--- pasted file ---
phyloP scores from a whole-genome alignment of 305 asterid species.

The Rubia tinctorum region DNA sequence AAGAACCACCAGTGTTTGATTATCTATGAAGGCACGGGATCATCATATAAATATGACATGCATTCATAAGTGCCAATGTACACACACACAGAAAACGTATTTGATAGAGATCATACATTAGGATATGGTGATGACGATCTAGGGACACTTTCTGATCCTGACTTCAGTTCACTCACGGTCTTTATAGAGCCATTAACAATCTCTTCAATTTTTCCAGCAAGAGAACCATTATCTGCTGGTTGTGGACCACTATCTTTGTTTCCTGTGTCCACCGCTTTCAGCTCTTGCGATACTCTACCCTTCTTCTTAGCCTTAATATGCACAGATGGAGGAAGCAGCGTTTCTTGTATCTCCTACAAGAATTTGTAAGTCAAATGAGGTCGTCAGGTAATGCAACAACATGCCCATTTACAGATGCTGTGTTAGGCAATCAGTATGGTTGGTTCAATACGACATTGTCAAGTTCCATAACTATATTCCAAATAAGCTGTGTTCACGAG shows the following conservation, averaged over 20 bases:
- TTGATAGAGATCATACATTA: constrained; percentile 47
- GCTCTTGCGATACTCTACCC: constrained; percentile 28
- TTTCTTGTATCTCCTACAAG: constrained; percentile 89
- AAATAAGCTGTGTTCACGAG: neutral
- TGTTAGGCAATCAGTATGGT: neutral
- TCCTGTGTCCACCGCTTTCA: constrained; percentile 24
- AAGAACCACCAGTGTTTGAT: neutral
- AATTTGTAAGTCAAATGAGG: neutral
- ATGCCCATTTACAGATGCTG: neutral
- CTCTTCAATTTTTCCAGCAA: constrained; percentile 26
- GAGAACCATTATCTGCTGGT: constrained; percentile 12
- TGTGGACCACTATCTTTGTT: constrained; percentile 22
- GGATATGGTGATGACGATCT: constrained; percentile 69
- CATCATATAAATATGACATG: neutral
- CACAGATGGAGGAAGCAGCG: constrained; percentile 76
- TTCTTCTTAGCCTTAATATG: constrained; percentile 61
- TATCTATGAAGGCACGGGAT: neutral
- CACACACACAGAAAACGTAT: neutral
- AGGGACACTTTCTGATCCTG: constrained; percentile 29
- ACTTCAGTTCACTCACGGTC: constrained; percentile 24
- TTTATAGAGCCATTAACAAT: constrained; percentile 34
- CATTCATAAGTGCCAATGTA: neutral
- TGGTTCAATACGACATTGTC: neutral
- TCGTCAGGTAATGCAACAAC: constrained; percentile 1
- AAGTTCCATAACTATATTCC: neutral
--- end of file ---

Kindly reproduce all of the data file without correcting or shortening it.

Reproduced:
phyloP scores from a whole-genome alignment of 305 asterid species.

The Rubia tinctorum region DNA sequence AAGAACCACCAGTGTTTGATTATCTATGAAGGCACGGGATCATCATATAAATATGACATGCATTCATAAGTGCCAATGTACACACACACAGAAAACGTATTTGATAGAGATCATACATTAGGATATGGTGATGACGATCTAGGGACACTTTCTGATCCTGACTTCAGTTCACTCACGGTCTTTATAGAGCCATTAACAATCTCTTCAATTTTTCCAGCAAGAGAACCATTATCTGCTGGTTGTGGACCACTATCTTTGTTTCCTGTGTCCACCGCTTTCAGCTCTTGCGATACTCTACCCTTCTTCTTAGCCTTAATATGCACAGATGGAGGAAGCAGCGTTTCTTGTATCTCCTACAAGAATTTGTAAGTCAAATGAGGTCGTCAGGTAATGCAACAACATGCCCATTTACAGATGCTGTGTTAGGCAATCAGTATGGTTGGTTCAATACGACATTGTCAAGTTCCATAACTATATTCCAAATAAGCTGTGTTCACGAG shows the following conservation, averaged over 20 bases:
- TTGATAGAGATCATACATTA: constrained; percentile 47
- GCTCTTGCGATACTCTACCC: constrained; percentile 28
- TTTCTTGTATCTCCTACAAG: constrained; percentile 89
- AAATAAGCTGTGTTCACGAG: neutral
- TGTTAGGCAATCAGTATGGT: neutral
- TCCTGTGTCCACCGCTTTCA: constrained; percentile 24
- AAGAACCACCAGTGTTTGAT: neutral
- AATTTGTAAGTCAAATGAGG: neutral
- ATGCCCATTTACAGATGCTG: neutral
- CTCTTCAATTTTTCCAGCAA: constrained; percentile 26
- GAGAACCATTATCTGCTGGT: constrained; percentile 12
- TGTGGACCACTATCTTTGTT: constrained; percentile 22
- GGATATGGTGATGACGATCT: constrained; percentile 69
- CATCATATAAATATGACATG: neutral
- CACAGATGGAGGAAGCAGCG: constrained; percentile 76
- TTCTTCTTAGCCTTAATATG: constrained; percentile 61
- TATCTATGAAGGCACGGGAT: neutral
- CACACACACAGAAAACGTAT: neutral
- AGGGACACTTTCTGATCCTG: constrained; percentile 29
- ACTTCAGTTCACTCACGGTC: constrained; percentile 24
- TTTATAGAGCCATTAACAAT: constrained; percentile 34
- CATTCATAAGTGCCAATGTA: neutral
- TGGTTCAATACGACATTGTC: neutral
- TCGTCAGGTAATGCAACAAC: constrained; percentile 1
- AAGTTCCATAACTATATTCC: neutral